In the immediate future we plan on writing an annotated checklist of the vascular plants collected in 2022, 2023, 2024. Altogether, these 284 specimens include a minimum of 32 taxa occurring within the station area not yet covered by one of our “Martian Floras”. Moving forward, we are planning on using these updated checklists to support vegetation ecology work at the station.

Ecology – Shannon Rupert
So how do all these disparate things—mosquitos, plants, animals, microplastics, astrobiology and Mars—come together to inform science? What we learn from them, the patterns we see in their lives alone and with each other, in a place where the geology is a true analog for what we see on Mars, gives us the opportunity to learn how to explore and recognize life on Mars. These patterns give us a spatial explanation for how life organizes itself, and what it needs to develop from individual species into a biodiverse ecosystem.
These early studies will, in future years, be combined into a larger dataset that we can analyze using multivariate community analyses to develop a model of how we might recognize a biological landscape as small as a biofilm or as large as a planet. And as a bonus, it adds to the information about landscapes here on Earth that are constantly changing in reaction to things like climate change and human interactions.

The Martian Biology 2024 Team. From left to right: Jacopo Razzauti, Sergii Iakymov, Shannon Rupert, Samantha McBeth, Jordan Bimm, Olivia Drayson, and Paul Sokoloff.
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Journalist Report – June 9th

By Jordan Bimm

On our final full day of fieldwork we set early out to retrieve two promising Critter Cams that Samantha McBeth had deployed earlier in the week. Both were located at sites off Factory Bench Road. The first was near the pond at Coal Mine Wash, and the other was further down the winding dirt-and-gravel road on the bank of a dry river bed at Salt Wash. Yesterday we were worried that a passing hiker might have disturbed our camera at Hog Springs, but due to the isolation and inaccessibility of these sites we were confident both would be retrievable.

Hiking down to the cavernous rock-cauldron-like pond we wondered which species, if any, would make an appearance on our memory card. According to McBeth, Critter Cams are “the most effective technique for photographing elusive and nocturnal wildlife.” But while you gain round-the-clock surveillance, you are limited by the camera’s field of vision. McBeth placed each camera strategically close to water sources, natural or artificial “funnels” in the land (like dry creek beds or culverts), or places where many recent tracks are present.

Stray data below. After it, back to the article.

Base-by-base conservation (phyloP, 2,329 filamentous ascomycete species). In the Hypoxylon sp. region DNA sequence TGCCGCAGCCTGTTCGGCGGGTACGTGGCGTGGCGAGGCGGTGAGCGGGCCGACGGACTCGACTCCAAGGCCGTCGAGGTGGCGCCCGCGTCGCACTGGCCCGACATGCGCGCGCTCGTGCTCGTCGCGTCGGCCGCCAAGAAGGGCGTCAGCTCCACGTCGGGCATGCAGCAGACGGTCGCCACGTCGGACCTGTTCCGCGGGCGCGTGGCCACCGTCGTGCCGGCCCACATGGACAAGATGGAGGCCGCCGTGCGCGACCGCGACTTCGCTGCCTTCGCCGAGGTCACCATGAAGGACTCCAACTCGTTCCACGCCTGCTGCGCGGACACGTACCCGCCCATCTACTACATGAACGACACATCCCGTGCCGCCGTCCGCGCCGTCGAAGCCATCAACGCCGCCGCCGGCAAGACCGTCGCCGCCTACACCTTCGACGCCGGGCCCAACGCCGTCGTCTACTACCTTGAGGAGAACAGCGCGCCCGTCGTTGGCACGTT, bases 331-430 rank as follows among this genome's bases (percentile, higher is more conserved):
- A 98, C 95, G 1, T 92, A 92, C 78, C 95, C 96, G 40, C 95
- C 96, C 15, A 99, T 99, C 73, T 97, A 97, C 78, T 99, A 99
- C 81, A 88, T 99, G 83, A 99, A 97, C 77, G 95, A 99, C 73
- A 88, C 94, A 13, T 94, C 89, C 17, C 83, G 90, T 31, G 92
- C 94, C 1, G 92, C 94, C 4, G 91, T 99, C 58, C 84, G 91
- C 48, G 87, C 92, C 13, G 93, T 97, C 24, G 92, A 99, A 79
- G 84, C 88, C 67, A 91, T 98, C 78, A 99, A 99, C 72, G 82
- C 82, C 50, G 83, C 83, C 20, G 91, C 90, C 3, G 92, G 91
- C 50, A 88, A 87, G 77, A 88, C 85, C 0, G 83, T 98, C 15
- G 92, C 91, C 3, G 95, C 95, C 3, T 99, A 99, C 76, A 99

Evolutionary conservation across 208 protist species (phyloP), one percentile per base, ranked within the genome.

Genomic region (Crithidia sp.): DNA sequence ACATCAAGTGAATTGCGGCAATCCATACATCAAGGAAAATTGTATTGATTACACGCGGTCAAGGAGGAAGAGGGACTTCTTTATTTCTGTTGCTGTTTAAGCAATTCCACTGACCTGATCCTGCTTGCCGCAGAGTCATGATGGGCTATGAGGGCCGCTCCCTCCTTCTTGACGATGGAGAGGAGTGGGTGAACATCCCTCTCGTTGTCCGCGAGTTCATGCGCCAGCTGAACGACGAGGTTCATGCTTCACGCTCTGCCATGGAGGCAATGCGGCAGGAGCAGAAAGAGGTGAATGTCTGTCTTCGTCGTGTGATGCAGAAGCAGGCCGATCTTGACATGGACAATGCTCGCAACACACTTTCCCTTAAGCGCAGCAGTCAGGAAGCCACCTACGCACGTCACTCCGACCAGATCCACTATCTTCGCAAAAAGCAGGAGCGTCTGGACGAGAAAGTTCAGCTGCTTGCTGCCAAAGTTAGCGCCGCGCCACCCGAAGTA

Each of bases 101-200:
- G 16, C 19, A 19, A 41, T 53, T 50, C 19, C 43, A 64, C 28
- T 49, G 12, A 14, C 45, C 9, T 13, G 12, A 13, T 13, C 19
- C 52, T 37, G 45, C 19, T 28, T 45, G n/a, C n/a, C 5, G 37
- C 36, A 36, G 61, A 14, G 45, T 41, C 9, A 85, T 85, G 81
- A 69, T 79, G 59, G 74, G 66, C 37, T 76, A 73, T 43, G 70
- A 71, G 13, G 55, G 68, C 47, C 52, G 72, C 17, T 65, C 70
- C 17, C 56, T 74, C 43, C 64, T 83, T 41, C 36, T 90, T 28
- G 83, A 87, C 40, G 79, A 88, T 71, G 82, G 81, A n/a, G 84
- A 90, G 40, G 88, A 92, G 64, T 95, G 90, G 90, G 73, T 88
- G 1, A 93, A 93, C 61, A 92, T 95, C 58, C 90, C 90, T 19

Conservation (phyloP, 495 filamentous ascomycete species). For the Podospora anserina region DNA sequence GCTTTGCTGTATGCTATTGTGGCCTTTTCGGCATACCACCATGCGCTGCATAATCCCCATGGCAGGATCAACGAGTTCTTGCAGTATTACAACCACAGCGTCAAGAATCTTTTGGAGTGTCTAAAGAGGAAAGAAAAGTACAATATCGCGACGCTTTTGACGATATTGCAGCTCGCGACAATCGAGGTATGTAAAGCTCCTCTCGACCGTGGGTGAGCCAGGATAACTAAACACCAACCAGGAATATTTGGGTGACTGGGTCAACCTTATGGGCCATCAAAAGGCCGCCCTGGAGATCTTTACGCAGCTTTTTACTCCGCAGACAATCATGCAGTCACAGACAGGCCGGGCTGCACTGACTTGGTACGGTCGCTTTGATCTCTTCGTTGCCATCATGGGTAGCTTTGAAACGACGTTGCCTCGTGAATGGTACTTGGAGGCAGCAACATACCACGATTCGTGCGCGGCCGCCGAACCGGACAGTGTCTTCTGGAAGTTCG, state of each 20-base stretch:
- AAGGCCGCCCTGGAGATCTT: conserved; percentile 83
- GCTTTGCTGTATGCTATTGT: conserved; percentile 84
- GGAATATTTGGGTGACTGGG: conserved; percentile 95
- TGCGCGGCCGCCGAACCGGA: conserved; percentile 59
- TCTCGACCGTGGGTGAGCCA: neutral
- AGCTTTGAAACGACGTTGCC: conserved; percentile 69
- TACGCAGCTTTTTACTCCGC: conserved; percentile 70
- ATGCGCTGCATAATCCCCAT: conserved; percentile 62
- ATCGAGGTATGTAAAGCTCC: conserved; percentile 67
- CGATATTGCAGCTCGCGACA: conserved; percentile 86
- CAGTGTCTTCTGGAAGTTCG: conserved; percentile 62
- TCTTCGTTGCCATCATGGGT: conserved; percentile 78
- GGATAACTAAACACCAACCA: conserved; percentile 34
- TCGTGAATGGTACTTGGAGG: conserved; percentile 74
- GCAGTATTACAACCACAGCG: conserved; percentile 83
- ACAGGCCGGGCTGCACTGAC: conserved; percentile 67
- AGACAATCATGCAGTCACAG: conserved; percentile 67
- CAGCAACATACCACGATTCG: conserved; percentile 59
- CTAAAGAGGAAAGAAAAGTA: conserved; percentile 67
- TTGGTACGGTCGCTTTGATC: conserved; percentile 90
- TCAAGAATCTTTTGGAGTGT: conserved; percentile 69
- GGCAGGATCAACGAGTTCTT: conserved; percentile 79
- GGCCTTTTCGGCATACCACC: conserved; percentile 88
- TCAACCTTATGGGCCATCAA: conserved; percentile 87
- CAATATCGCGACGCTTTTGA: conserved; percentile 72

Despite working from these tried-and-true principles, nature still has to cooperate. At a certain point, scientists are subject to the agency of animals and the inscrutable choices they make. Maybe no one would decide to walk past the camera during the 72 hours it was deployed. There is always an element of chance, which makes retrieval exciting but also nerve wracking. There could be ANYTHING; there could be NOTHING.

As we arrived at the cliff which overlooked the pond these possibilities raced through our heads. We scaled down the ledge leading to pond level and McBeth made a bee-line for the camera. Checking the contents of the camera’s memory card she counted 66 files, representing 22 captures over the course of three days. She had programmed the drive to produce two photos and one 10-second long video each time motion activates the camera to document the action. This was a promising find! While McBeth made a preliminary review using the camera’s small internal screen, Jacopo Razzauti went to work catching mosquitoes with his net and aspirator, and Oliva Drayson collected a water sample from the bright green pond in one of her glass jars.

Then, our activities were suddenly interrupted by a special guest. A beautiful pronghorn, a deer-like antelope, appeared peering over the cliff above us. It clearly was a regular at the Coal Mine Wash watering hole and was back in search of a cool beverage. But with researchers interloping it chose to keep its distance keeping one suspicious and watchful eye trained in our direction. Adding to the animal action was an off-hours bat (which we identified as a western pipistrelle) that began a series of swooping dives over the pond snacking on unlucky insects. This activity we witnessed was echoed in what McBeth discovered on her Critter Cam.

Clicking through the files McBeth was instantly greeted with fieldwork gold. A black and white night vision image of a magnificent great horned owl filled her eyes. And there was more. The owl was clearly on the hunt. The image showed the owl, mid-flight with sharp talons forward trained on a frog. The second image gave the result of this aerial assault: lucky frog 1, owl 0. The 10-second video that followed showed the owl immediately following the attempt, puffed up and strutting around in the mud next to the pond, appearing to us as if it were trying to recover from the indignity of coming up short.